War of the Rebellion: Serial 102 Page 1015 Chapter LX. CORRESPONDENCE, ETC. - UNION.

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NEW ORLEANS, LA., June 28, 1865.

(Received 30th.)

Lieutenant-General GRANT:

I have just returned from a hurried trip along the coast of Texas. The following is, to the best of my knowledge, the condition of affairs there: The Kirby Smith and General Canby surrender was for the most part a swindle on the part of Kirby Smith and Company, as all the Texas troops had disbanded or had been discharged and gone home before the commissioners were sent to General Canby. Kirby Smith, Magruder, Shelby, Slaughter, Walker, and others of military rank have gone to Mexico. Everything on wheels-artillery, horses, mules, &c. -have been run over into Mexico. Large and small bands of rebel soldiers and some citizens, amounting to about 2,000, have crossed the Rio Grande into Mexico, some allege with the intention of going to Sonora. The Lucy Gwin, a small steamer, was surrendered at Matagorda, but was carried off and is now anchored at Bagdad, on the Rio Grande. There is no doubt in my mind that the representatives of the Imperial Government along the Rio Grande have encouraged this wholesale plunder of property belonging to the United States Governments, and that it will only be given up when we go and take it. General Steele says that the French officers are very saucy and insulting to our people at Brownsville. Juarez does not appear to have any force of consequence on the Rio Grande. I cannot hear of any movements. The rebels who have gone to Mexico have sympathies with the Imperialists, and this feeling is undoubtedly reciprocated. I will direct General Steele to make a demand on the French authorities at Matamoras for a return of the property. The Lucy Gwin is a tangible case. A Mexican steamer loaded with cotton and flying the American flag was captured a few days since between Rio Grande City and Brownsville. After the surrender 826 bales of C. S. cotton stored at Rio Grande City was crossed into Mexico, and this is only one item. There is a good deal of irritation between French officials at Matamoras and our people, and the Maximilian party is getting nervous. My scouts report from Matamoras that 7,000 troops are marching from the interior to that place; also that Mejia is working on the rifle-pits around Matamoras. This reported re-enforcement I give for what it is worth.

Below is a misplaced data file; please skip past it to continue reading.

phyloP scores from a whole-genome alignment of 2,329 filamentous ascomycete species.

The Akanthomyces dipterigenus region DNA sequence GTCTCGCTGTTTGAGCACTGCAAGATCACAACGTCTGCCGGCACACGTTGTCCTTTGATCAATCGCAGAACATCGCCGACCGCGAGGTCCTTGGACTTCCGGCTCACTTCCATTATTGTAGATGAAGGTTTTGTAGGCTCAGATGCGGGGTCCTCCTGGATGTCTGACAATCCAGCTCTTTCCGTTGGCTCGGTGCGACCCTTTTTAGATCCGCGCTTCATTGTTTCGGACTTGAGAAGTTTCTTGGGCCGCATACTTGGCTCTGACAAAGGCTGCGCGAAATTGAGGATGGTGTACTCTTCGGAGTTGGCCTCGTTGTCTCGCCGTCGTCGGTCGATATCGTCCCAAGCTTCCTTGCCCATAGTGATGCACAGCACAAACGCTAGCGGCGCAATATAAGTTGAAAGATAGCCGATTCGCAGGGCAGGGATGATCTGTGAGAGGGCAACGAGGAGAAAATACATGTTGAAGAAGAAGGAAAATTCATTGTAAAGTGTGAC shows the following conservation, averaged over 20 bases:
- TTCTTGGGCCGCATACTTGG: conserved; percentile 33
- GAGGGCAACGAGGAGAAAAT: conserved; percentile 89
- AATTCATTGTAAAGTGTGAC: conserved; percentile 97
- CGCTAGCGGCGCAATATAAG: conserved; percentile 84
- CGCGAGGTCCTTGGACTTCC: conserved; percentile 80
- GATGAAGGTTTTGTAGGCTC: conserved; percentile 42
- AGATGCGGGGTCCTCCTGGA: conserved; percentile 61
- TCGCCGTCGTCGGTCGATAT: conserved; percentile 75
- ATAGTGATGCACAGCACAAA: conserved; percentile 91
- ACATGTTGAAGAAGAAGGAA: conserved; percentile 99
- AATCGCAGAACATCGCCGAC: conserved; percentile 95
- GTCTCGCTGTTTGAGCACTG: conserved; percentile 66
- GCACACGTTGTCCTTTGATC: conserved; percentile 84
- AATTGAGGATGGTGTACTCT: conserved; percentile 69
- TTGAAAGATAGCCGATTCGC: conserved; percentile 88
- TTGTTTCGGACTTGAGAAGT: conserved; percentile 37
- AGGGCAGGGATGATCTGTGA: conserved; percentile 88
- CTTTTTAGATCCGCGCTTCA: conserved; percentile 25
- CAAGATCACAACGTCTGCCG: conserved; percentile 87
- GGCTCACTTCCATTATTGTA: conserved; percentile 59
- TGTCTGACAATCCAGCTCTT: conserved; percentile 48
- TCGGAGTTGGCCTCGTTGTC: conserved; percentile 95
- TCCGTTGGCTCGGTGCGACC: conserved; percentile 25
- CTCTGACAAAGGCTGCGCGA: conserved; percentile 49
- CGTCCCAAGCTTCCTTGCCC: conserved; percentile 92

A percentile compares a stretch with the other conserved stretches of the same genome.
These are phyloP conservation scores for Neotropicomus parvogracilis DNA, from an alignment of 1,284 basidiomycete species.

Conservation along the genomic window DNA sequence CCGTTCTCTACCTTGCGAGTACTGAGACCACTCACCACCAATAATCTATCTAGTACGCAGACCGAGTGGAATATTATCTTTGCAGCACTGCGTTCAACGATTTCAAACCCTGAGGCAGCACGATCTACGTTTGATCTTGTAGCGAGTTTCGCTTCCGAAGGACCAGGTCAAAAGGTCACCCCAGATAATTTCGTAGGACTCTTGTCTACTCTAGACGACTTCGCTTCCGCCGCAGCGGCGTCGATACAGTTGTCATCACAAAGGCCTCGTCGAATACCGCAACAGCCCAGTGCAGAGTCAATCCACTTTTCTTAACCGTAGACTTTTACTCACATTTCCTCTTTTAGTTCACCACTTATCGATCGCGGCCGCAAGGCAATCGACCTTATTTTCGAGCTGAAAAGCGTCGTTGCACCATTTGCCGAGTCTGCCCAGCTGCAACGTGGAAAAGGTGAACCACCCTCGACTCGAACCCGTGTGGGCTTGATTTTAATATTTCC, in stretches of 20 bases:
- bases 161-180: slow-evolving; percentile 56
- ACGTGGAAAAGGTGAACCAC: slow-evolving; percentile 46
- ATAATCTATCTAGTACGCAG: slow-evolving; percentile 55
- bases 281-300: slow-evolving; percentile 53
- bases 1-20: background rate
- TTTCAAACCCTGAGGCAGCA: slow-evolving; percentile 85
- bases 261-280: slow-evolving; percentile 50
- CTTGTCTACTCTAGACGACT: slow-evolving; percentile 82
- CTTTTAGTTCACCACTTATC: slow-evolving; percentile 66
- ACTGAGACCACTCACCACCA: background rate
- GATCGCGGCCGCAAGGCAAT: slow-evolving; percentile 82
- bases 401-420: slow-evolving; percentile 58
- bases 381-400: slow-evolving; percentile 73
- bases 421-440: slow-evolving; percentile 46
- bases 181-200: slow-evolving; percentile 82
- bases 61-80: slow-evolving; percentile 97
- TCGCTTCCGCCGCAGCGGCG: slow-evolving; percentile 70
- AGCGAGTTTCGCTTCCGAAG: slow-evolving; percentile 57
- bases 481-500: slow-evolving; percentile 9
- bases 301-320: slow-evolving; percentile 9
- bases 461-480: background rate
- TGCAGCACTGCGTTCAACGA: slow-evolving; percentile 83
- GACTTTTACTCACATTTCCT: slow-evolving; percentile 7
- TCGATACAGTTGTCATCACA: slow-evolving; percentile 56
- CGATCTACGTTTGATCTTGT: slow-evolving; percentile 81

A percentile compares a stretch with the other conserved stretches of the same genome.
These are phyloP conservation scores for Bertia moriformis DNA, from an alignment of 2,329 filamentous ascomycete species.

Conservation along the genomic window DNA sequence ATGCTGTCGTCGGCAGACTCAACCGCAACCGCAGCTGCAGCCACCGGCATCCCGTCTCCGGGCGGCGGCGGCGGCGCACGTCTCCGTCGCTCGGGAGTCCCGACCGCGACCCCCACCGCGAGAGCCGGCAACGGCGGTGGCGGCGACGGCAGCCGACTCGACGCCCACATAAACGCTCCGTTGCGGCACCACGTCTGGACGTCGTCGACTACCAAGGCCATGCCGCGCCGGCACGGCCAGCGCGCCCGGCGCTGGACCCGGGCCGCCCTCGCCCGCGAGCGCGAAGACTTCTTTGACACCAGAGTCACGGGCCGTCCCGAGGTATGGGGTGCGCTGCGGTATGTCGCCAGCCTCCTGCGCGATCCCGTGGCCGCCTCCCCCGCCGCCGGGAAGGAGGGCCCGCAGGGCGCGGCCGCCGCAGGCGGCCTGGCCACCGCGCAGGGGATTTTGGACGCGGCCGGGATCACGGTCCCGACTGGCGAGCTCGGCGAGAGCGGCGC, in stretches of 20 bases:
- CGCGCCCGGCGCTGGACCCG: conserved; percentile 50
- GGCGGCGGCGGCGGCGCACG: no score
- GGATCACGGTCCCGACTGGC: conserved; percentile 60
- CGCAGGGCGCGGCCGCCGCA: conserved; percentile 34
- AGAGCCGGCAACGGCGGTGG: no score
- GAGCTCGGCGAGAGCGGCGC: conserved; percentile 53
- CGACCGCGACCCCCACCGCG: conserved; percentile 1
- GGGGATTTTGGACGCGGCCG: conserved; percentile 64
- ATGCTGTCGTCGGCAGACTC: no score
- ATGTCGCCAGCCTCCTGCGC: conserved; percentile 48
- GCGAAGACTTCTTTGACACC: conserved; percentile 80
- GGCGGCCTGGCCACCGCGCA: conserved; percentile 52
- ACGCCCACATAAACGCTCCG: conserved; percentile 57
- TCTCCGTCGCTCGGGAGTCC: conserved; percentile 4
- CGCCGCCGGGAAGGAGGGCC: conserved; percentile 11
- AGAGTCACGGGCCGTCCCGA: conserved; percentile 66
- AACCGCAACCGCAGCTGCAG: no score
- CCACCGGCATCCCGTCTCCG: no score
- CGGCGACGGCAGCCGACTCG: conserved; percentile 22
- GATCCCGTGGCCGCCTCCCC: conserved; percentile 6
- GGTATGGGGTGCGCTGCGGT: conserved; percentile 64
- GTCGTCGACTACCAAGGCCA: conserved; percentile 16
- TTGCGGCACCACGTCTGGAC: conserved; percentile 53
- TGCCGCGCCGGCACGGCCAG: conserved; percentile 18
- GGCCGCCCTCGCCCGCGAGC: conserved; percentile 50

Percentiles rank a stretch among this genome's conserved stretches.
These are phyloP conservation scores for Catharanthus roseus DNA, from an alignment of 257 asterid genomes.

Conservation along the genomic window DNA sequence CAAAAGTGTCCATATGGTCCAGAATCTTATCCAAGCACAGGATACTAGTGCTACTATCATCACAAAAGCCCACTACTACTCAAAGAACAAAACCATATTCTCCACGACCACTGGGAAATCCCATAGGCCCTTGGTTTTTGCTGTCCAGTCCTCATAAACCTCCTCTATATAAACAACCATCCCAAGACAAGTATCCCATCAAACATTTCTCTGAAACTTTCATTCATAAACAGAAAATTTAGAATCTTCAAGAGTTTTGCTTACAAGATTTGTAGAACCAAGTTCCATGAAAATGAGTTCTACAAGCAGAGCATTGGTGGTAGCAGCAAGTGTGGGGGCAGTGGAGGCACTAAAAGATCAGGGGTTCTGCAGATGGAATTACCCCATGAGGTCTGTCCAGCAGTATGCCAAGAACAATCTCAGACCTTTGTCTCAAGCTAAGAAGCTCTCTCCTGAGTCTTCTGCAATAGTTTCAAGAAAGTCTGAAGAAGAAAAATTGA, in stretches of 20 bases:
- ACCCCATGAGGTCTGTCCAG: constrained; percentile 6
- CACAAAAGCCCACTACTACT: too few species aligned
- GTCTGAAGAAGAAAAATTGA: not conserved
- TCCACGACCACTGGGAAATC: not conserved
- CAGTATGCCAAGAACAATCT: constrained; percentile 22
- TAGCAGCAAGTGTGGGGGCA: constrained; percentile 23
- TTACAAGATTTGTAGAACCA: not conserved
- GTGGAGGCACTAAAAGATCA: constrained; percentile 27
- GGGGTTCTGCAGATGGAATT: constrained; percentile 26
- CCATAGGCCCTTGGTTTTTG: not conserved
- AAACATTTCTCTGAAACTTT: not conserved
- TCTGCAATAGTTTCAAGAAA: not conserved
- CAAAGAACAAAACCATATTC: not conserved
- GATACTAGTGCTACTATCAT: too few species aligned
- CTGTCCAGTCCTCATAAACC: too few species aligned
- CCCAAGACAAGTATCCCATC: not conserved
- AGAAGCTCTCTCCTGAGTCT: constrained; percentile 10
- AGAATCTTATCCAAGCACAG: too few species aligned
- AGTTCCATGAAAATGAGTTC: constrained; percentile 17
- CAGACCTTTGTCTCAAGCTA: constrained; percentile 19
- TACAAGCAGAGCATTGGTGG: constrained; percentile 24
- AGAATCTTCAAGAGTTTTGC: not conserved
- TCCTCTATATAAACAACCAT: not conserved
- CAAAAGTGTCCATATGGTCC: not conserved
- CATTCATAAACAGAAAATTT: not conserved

P. H. SHERIDAN,

Major-General.

[Indorsement.]

HEADQUARTERS ARMIES OF THE UNITED STATES,

June 30, 1865.

This is respectfully referred to the President for his information. In my judgment, a demand should be made upon the authorities of Matamoras for all the arms and other Confederate property crossed over the Rio Grande after the surrender, with instructions to go and take them if they are not immediately given up.

U. G. GRANT,

Lieutenant-General.

SPECIAL ORDERS,

HDQRS. DEPARTMENT OF THE GULF, Numbers 172. New Orleans. La., June 28, 1865.

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8. In compliance with General Orders, Numbers 106, from War Department, Adjutant-General's Office, Brigadier General J. I. Gilbert, U. S. Volunt-